Leader Blues

Wednesday, January 04, 2006

NEIGHBORS >> Cabot Police Department; An inside look

Leader staff writer

To protect and serve a growing population of nearly 20,000 residents, the Cabot Police Department is developing new operating procedures, improving technology and adding personnel.

“As Cabot spreads out, we’ve made four patrol districts to keep officers in certain parts of the city to respond faster,” said Sgt. Dewayne Roper, public information officer for the Cabot Police Department.

Metroplan, a federally mandated metropolitan planning organization, estimates Cabot’s population at 19,967 which is 30.8 percent larger than it was when the 2000 census gave the city an official population of 15,261. Cabot currently has 34 patrol officers and plans to ask the city council for three more in 2006.

Improved communications have made emergency re-sponse throughout Cabot quicker and more organized. In July 2005, the Cabot Police Department got connected to the Computer Aided Dispatch to link the police department to the area’s 911 dispatch centers, firefighters and ambulance services.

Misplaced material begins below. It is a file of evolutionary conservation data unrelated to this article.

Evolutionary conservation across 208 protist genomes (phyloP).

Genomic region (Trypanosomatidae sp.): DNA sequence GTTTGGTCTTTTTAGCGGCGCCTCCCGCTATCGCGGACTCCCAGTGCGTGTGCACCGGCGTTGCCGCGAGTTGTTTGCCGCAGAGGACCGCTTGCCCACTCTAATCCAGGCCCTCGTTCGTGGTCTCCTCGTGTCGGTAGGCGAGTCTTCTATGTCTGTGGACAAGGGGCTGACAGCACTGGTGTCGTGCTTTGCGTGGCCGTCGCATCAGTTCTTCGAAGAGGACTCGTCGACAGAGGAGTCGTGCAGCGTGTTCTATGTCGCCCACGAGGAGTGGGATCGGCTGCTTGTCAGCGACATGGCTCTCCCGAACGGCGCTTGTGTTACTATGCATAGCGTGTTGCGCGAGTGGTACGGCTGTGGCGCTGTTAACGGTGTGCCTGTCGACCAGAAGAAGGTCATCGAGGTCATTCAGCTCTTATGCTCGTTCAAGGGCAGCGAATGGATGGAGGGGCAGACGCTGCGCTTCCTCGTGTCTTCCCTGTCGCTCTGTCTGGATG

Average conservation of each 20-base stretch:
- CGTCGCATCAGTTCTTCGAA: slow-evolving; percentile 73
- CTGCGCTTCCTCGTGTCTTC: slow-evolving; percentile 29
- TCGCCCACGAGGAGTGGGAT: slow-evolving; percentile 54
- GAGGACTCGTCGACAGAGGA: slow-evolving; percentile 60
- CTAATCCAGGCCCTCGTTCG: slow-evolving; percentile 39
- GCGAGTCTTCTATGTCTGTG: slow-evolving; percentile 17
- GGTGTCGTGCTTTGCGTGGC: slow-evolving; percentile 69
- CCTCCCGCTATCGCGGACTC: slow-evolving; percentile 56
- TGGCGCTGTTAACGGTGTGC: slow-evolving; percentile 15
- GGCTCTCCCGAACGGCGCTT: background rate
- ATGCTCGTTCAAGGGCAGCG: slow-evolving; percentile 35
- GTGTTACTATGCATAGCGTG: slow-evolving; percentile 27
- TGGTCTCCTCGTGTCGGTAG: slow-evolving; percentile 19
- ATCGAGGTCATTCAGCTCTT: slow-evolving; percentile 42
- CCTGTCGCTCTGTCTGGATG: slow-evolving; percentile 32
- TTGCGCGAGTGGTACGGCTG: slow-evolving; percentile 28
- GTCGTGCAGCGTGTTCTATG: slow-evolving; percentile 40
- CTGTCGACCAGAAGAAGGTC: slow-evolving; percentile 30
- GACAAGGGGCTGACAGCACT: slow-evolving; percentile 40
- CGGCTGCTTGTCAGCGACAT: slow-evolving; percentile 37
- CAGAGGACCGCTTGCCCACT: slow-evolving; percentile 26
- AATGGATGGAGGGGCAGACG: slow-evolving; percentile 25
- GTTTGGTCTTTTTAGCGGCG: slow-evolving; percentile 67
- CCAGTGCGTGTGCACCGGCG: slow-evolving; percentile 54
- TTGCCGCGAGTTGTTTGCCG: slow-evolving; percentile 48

The program should be able to provide monthly statistical reports on crime trends such as what type of crime occurs in what part of town and when.

The biggest problem the department faces is traffic jams around Hwy. 89 and Second Street around the police department itself.
“We work a lot of vehicle accidents because of our traffic situation, but I think the straightening (of Hwy. 89) will help traffic flow and benefit us in being able to get in and out of the station,” Roper said.

Sgt. Brent Lucas has been with the Cabot Police Depart-ment for more than 11 years. He says being a policeman is just something he’s always wanted to do.

“Just being able to help people and the satisfaction of knowing you did something for someone is the best part of a police officer,” Lucas said.
The Cabot Police Department has four officers that work in Cabot schools to educate students about the dangers of drugs and alcohol. Officer Yvonne Kackley teaches the Drug Abuse Resistance Education (DARE) curriculum at Cabot Middle School South during the fall semester and at Cabot Middle School North during the spring semester.

Cabot Police Officer David Thrush serves as the resource officer at Cabot High School, Officer Michael Reeves serves as the resource officer at Cabot Junior High North and Officer Rick Stone serves as the resource officer at Cabot Junior High South.
School resource officers can be beneficial to a community in two ways.

First, the officers keep the students safe at school. Second, students can advise the officers on criminal activities in their neighborhoods or even their own homes.

“Most of the time Cabot is a pretty quiet town,” Roper said.